by Roger McCay
10 November 2019
Sermon Passage: Acts 12:20-25
Link to Sermon Audio
Have you ever considered how secularism is a false reality? It divides reality into two realities—one that is religious and one that is secular. Hence, secularism is a denial of the one true God-established reality, that Jesus Christ is King and rules over all.
The Scriptures clearly teach that God rules over all creation, all the nations. E.g. Psalm 103:19: “The Lord has established his throne in the heavens, and his kingdom rules over all.” At the incarnation, Jesus brought the Kingdom of God in his person. As he proclaimed in Mark 1:15, “The time is fulfilled, and the kingdom of God is at hand…” After the Lord’s resurrection, at the ascension recorded in Matt. 28, he proclaimed, “All authority in heaven and on earth has been given to me.”
The Kingdom of God is by definition God’s rule. Thus, where Jesus’ authority resides, so is his rule, his Kingdom. As the incarnate, risen, and reigning Son of God, Jesus is King and Lord over all. He reigns from Heaven now, and we wait until he comes bringing the Kingdom in its full glory on the Day of Judgment.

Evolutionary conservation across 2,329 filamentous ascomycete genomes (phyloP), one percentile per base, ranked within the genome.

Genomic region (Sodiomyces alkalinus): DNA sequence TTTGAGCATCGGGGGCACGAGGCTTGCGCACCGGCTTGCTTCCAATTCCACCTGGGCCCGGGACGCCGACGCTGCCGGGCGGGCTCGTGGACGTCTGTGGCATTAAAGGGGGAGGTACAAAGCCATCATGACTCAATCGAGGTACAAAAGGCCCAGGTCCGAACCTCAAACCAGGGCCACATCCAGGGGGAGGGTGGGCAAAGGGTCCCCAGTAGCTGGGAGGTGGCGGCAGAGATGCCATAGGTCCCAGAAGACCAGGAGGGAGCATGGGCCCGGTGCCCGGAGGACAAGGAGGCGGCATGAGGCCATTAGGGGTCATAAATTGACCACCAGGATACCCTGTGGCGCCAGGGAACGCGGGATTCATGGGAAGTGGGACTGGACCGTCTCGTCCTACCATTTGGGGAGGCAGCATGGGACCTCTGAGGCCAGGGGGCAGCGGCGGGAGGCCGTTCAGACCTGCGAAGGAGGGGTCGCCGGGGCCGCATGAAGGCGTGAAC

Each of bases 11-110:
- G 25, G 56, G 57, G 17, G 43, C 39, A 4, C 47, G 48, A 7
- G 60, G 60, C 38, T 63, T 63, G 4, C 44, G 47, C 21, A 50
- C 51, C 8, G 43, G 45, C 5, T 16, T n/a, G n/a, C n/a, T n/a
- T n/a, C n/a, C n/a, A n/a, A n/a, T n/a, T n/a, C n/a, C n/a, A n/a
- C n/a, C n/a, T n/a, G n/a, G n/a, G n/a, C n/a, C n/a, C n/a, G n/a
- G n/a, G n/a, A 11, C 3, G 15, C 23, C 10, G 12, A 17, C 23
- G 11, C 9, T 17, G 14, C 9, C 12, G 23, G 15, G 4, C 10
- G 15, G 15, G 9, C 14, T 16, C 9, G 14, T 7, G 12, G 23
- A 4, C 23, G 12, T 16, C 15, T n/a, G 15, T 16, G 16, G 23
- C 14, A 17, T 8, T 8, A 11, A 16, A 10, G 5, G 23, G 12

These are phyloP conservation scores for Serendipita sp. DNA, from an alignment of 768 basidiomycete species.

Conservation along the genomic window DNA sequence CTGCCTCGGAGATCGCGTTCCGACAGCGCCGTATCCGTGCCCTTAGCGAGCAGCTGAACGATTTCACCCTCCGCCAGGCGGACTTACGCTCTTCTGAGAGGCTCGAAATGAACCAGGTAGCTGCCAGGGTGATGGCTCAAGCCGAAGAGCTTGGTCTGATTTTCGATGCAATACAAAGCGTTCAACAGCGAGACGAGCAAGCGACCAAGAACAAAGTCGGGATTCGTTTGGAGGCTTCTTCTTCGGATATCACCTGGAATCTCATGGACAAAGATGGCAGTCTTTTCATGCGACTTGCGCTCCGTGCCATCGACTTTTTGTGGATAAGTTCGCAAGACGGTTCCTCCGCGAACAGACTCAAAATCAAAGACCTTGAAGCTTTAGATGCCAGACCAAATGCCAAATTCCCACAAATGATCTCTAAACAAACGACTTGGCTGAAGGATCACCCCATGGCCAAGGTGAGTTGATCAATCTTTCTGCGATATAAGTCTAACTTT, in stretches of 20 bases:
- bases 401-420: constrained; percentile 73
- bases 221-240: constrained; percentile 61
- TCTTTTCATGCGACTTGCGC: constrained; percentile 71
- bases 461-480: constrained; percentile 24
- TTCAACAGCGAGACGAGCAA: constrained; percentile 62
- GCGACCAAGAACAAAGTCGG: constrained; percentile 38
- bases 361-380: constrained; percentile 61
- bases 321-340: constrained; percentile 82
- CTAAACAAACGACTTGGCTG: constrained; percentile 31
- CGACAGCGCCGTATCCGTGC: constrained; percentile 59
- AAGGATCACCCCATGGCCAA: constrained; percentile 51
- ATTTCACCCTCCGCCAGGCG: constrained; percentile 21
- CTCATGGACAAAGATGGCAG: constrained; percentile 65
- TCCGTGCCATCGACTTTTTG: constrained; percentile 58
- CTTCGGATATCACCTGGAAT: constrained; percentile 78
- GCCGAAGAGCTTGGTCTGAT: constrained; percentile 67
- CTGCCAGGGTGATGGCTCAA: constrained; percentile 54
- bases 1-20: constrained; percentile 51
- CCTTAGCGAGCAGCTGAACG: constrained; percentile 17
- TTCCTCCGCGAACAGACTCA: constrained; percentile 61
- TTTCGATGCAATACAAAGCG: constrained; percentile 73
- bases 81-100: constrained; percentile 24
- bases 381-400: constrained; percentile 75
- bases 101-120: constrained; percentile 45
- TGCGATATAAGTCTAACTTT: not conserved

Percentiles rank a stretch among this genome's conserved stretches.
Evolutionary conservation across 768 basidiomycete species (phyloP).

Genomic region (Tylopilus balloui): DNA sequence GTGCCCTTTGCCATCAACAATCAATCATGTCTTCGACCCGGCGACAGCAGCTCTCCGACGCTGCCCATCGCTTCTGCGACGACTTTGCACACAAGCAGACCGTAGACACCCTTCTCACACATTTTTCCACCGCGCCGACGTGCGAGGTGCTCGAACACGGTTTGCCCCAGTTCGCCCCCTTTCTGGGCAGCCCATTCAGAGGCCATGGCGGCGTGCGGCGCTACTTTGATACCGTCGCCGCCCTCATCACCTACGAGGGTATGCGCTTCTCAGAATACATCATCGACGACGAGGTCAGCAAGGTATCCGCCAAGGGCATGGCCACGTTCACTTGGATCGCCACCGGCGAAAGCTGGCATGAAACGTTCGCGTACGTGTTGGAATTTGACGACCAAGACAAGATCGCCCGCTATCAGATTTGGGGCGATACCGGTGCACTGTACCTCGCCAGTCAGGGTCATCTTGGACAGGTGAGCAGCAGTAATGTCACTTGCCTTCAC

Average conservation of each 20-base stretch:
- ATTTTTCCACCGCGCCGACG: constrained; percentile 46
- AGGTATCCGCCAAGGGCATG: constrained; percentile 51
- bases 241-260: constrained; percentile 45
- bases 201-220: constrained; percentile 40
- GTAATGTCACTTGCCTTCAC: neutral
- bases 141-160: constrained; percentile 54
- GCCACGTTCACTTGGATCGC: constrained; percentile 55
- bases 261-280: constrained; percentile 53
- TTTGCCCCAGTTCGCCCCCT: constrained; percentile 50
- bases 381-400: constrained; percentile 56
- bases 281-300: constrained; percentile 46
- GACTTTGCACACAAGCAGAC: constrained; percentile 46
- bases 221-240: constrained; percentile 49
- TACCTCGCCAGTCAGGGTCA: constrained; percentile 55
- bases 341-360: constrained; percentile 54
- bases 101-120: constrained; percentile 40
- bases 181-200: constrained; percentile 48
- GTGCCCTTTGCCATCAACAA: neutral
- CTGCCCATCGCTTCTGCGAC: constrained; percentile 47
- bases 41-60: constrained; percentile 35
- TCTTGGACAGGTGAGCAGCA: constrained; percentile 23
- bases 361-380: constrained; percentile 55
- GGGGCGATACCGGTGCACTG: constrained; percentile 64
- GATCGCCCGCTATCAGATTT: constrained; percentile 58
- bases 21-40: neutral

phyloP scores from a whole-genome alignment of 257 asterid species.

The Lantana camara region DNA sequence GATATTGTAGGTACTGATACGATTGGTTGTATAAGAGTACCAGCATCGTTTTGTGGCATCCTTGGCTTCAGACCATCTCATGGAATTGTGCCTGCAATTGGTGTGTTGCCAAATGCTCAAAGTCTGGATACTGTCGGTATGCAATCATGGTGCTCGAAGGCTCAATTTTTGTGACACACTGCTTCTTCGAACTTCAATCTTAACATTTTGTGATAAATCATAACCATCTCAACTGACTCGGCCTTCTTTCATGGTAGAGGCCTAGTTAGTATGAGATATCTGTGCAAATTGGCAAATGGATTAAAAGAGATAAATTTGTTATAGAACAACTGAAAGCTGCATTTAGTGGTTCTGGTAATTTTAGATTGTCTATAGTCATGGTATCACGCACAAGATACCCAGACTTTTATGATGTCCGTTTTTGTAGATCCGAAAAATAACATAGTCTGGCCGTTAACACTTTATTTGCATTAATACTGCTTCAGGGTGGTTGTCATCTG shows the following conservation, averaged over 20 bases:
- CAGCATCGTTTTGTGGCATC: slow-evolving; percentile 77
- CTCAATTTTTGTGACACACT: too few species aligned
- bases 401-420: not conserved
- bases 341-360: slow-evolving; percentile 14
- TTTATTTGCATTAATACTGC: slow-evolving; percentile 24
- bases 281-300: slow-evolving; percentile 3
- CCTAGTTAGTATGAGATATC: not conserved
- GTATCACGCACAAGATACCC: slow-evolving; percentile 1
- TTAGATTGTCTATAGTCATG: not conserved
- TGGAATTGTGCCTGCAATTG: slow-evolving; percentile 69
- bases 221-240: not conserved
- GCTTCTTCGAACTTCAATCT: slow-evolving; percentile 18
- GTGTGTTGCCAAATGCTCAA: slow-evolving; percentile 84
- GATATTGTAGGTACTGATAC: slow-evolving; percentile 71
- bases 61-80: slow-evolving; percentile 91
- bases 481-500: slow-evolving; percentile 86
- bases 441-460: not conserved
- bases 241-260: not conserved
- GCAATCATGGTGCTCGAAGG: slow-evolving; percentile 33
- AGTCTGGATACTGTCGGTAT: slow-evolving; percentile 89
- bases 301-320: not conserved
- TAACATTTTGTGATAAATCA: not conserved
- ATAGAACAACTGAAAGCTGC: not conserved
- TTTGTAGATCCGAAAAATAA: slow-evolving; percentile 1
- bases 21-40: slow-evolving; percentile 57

Yet, secularism has attempted to remove Christ from the center of reality by saying something can exist without him—completely contrary to what we are taught in Scripture (e.g. Colossians 1:15-20). It attempts to set up a reality apart from God’s rule, as a rejection and rebellion against God.
Today, we find that this secular false reality has permeated our country, finding, perhaps, its most dangerous form in our government. The Dictionary of Christianity in America helps us grasp the problem, stating that Secularism “denotes a religious commitment to this world, or anything within it, as ultimate.” Separated from the true King in a false reality, the government has become a religion for many, raised up as god. Which just makes sense, for when the Lord is rejected, false gods quickly vie to fill his place.